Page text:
U.S. Navy to open training center in Danville
IALR's Center for Manufacturing Advancement to house Navy project
The Navy on Wednesday launched an additive manufacturing “center of excellence” to train students in defense manufacturing at Danville’s Institute for Advanced Learning and Research, as well as announcing a larger training facility to be built nearby.
The center of excellence is part of the 16-week Accelerated Training in Defense Manufacturing (ATDM) program that started as a multiyear pilot in 2021 in Danville, a partnership among the Department of Defense, IALR, Danville Community College, The Spectrum Group and Phillips Corp. that has trained three cohorts of students so far. Also announced Wednesday was the Navy’s plan to build a 100,000-square-foot regional ATDM training facility on the campus, where between 800 and 1,000 students will complete training annually by 2024.
Additive manufacturing, better known as 3D printing, is a relatively new way to produce submarine parts more quickly. Training at the center of excellence will include sustainable and scalable manufacturing of parts for submarines, including some castings and forgings that are currently very fragile.
After graduation from ATDM, the students are expected to be ready for jobs within the defense industrial base, including Columbia-class submarines and shipbuilding and supply-chain businesses, all of which have encountered labor shortage challenges in recent years. In 2020, IALR and Danville Community College were awarded a $1.78 million contract from the Army to develop the prototype training program for ATDM’s pilot.
Secretary of the Navy Carlos Del Toro announced the Navy’s move to IALR’s new Center for Manufacturing Advancement on Wednesday at the second annual ATDM Summit, held this week at IALR. The Navy center is the first partnership at the $28.8 million, state-funded center, which opened at a ribbon-cutting ceremony Wednesday morning with Gov. Glenn Youngkin.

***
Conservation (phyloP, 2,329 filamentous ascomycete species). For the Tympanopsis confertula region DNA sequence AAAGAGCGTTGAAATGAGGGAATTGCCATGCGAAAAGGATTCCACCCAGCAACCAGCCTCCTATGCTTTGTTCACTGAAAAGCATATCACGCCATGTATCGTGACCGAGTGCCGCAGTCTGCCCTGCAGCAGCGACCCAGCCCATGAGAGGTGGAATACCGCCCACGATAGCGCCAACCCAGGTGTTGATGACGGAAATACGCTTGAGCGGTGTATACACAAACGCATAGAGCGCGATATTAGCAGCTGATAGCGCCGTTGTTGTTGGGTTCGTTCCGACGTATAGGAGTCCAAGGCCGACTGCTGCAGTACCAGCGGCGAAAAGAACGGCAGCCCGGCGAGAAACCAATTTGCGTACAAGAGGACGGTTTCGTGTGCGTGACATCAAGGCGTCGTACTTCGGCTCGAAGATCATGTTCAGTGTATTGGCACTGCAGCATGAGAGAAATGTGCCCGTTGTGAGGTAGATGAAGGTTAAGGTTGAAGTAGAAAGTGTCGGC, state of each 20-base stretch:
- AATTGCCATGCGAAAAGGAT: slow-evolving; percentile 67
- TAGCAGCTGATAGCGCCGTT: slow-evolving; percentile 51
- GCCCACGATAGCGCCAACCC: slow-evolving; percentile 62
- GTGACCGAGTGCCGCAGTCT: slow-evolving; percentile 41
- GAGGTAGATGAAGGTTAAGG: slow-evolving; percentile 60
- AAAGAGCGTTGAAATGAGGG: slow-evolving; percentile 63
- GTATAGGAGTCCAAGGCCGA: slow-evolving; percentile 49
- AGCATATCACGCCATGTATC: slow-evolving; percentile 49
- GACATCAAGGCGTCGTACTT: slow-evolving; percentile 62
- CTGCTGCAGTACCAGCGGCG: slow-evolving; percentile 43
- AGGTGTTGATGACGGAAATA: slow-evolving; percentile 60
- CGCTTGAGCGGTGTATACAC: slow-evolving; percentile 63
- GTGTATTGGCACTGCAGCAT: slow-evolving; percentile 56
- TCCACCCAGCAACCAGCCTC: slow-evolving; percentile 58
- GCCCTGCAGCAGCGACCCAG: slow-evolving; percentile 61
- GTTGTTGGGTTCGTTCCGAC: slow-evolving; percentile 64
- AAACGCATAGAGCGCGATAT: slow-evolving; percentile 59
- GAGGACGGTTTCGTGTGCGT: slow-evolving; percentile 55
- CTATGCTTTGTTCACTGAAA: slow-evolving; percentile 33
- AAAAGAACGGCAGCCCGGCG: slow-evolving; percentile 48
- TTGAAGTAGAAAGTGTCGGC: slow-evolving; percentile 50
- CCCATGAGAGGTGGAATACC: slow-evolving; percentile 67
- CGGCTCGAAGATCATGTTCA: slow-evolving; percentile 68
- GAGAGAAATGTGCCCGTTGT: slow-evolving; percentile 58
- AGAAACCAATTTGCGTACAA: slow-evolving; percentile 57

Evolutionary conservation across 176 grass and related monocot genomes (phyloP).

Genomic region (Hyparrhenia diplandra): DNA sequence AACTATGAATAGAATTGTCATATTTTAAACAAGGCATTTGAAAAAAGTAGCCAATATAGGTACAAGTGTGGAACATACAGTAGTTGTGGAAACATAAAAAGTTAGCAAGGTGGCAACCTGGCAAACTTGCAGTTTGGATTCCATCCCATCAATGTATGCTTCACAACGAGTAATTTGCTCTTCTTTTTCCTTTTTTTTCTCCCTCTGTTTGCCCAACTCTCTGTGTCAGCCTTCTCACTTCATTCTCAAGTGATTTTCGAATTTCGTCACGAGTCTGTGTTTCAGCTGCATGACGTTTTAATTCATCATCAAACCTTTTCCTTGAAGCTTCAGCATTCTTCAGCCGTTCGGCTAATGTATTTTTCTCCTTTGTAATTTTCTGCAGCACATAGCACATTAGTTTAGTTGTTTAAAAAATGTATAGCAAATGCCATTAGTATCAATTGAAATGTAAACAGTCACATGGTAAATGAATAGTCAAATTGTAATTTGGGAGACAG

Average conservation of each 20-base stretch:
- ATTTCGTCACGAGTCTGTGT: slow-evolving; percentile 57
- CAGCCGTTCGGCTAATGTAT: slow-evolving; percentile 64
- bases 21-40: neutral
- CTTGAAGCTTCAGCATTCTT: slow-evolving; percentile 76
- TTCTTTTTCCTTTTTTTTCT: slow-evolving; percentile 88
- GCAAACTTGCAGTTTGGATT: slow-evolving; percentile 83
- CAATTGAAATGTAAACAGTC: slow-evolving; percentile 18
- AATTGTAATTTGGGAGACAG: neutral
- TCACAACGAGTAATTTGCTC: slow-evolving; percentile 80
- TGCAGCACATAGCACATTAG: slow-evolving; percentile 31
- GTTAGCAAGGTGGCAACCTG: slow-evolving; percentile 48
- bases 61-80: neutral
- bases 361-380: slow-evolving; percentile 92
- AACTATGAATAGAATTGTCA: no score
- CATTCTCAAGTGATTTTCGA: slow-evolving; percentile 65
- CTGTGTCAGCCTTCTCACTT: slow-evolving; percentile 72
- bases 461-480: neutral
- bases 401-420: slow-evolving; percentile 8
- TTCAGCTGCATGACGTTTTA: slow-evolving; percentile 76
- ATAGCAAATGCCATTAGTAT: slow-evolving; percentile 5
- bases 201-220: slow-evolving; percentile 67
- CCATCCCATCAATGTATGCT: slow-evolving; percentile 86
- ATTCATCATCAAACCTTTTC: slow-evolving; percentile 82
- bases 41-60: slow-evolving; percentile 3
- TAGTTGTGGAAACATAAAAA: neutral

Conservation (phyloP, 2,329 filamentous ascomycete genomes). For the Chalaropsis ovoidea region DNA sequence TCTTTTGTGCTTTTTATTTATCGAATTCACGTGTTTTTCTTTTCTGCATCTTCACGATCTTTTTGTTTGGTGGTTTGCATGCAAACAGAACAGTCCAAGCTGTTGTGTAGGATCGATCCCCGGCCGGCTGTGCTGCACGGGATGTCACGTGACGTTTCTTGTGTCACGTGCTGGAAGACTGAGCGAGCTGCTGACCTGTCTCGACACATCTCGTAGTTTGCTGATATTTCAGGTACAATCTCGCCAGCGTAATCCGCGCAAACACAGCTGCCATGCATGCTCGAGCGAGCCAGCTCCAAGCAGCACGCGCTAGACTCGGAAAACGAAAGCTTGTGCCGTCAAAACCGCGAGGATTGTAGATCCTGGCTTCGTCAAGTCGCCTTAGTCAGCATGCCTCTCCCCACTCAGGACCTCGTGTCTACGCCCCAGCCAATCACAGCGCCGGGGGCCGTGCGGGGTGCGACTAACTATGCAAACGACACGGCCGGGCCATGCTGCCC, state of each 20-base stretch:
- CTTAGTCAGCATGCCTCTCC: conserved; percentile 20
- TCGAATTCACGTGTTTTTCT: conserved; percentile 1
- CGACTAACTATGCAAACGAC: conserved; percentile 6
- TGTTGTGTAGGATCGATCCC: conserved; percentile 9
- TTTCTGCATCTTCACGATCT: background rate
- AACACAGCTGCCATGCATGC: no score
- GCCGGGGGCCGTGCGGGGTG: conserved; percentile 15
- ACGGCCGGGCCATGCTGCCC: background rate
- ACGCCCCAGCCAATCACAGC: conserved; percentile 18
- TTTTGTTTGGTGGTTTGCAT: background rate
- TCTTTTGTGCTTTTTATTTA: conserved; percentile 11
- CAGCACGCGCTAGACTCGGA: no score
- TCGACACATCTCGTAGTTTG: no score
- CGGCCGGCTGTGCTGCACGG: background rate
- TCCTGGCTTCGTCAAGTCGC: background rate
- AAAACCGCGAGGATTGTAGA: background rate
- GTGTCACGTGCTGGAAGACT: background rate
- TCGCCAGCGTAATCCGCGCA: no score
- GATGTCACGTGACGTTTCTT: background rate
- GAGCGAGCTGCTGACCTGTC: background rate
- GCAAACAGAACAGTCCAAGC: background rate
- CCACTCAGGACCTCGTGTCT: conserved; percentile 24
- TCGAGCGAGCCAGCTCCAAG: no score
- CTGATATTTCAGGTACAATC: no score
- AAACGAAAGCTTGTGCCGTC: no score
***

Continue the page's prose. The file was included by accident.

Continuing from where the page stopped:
“Across the Department of Defense, we are adapting our training mission to equip our industrial workforce with the knowledge and the experience they need,” said Del Toro, former CEO of Northern Virginia defense contractor SBG Technology Solutions Inc. “Over the past year, this fast-track, intensive and targeted program has helped fill skill gaps across the key trades to keep us in the fight. These include advanced machining, quality control, welding and additive manufacturing. Graduates of this program will enter the workforce with the specific skills and nationally recognized certifications that we need now.”
“This partnership will diversify, transform and grow Southern Virginia’s production capability for the submarine industrial base as well, marking another major win for Virginia’s defense economy and labor market,” Youngkin said in a statement.
The center also includes an inspection lab, room for operations while businesses build factories off-site, and space for manufacturers, technology companies and engineering students to collaborate, according to IALR’s announcement.
“The center will help close critical supply chain gaps and accelerate defense manufacturing. It will enable partners to move and adapt at the speed of technology, and directly complements the ATDM program,” said Craig Crenshaw, Virginia’s secretary of veterans and defense affairs. “ATDM is a great opportunity for our veterans, who are supremely suited to the culture and competencies of defense manufacturing. They provide an immediate connection to the mission.”